A: The most rewarding part of volunteering at Crockett Elementary was seeing how the kids improved in school. Knowing that our efforts are actually making a difference in their education and are at the same time keeping them interested in continuing education is so heartwarming.

Q: If you were given $40 million to solve one problem on our planet, what would that be?

I would improve education funding in the U.S., especially for arts classes. Children are our future. If we want to continue to improve and tackle some of the biggest issues we are currently facing as a nation, it's important to educate our future generations to the best of our abilities.

Robert Ewing

Marketing and Communications Manager, Department of Psychology


The CLASroom: ASU PhD candidate examines the science of magma

May 29, 2018

Volcanic eruptions have a way of leaving people awestruck. And the recent eruption of Hawaii’s Kilauea has been no different: the photos and video of glowing, unstoppable lava flowing across the island are just remarkable.

While visions of erupting volcanoes in Arizona might not often come to mind, the state’s youngest volcano, Sunset Crater, erupted less than 1,000 years ago. And at Arizona State University, students have ongoing research into the different elements of volcanic activity. PhD candidate Hannah Shamloo mimics magma in a lab PhD candidate Hannah Shamloo discusses the study of magma. Download Full Image

Hannah Shamloo, a PhD candidate at the School of Earth and Space Exploration in the College of Liberal Arts and Sciences, is a petrologist. A petrologist is a geologist who studies magma and how it turns to rock, so Shamloo spends her time studying how magma is formed, how it changes and how it sometimes erupts on the surface.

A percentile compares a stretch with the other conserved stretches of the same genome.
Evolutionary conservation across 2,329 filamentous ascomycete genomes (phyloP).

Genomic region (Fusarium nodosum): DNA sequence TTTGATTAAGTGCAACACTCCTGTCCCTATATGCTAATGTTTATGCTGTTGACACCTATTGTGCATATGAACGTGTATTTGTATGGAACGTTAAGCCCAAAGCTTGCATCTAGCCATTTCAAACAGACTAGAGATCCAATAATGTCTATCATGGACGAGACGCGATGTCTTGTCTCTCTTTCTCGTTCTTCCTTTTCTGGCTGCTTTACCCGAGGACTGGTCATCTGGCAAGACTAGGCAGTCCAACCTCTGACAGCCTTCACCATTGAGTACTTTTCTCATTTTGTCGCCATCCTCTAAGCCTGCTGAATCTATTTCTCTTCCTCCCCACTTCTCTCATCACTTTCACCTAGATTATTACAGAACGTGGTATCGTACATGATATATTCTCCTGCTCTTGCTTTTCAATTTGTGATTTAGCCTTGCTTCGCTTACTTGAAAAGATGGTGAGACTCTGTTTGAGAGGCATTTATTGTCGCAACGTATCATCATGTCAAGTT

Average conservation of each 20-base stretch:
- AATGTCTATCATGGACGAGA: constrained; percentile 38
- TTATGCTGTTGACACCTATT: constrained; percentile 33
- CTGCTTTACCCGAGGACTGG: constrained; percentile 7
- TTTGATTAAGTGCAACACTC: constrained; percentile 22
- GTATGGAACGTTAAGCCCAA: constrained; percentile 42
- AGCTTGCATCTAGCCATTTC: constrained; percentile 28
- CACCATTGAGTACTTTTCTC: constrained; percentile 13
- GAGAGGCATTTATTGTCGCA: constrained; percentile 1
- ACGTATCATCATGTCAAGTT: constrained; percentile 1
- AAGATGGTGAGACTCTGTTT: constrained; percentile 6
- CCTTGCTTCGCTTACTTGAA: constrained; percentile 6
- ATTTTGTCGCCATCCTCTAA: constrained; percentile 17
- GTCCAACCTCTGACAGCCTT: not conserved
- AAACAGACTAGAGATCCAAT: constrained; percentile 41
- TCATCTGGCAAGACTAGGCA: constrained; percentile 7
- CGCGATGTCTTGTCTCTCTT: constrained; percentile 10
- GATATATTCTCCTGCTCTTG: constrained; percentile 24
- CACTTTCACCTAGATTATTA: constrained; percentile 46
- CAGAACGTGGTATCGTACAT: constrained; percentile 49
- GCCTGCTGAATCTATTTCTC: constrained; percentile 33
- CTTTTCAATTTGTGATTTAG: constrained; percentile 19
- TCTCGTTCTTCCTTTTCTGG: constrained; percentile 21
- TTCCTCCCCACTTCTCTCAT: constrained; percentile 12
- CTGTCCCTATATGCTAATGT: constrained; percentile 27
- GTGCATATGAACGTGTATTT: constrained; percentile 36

Below are four facts Shamloo discussed about volcanoes. Hear her discuss these facts and more in the latest episode of The CLASroom.

1. The mantle, where magma is formed, is solid rock.

But because there is a temperature difference between the hot core and the cool surface, the solid mantle is actually convecting.

The moving mantle drags the thin crust sitting on top of it. At the surface, we call this plate tectonics. The average temperature of the mantle is hot – but not hot enough to melt rocks on its own. Only when certain conditions are met, will the mantle undergo melting.

2. Hotspots are one of three conditions that can create magma.

Hotspots represent areas where large columns of hot rock rises through the mantle from possibly as deep as the core. The hot column has enough power to melt the surrounding mantle rock. Geologists often think of the island of Hawaii or Yellowstone as examples of hotspot volcanoes.

3. Over 600 million people live close to an active volcano.

Close enough that they could be affected by an eruption. In addition to being a threat to people, volcanoes can also affect animals, agriculture and climate.

4. Magma becomes lava once it reaches the surface.

Until the hot substance erupts above-ground, it is called magma.

Kirsten Kraklio

Content Strategist and Writer, College of Liberal Arts and Sciences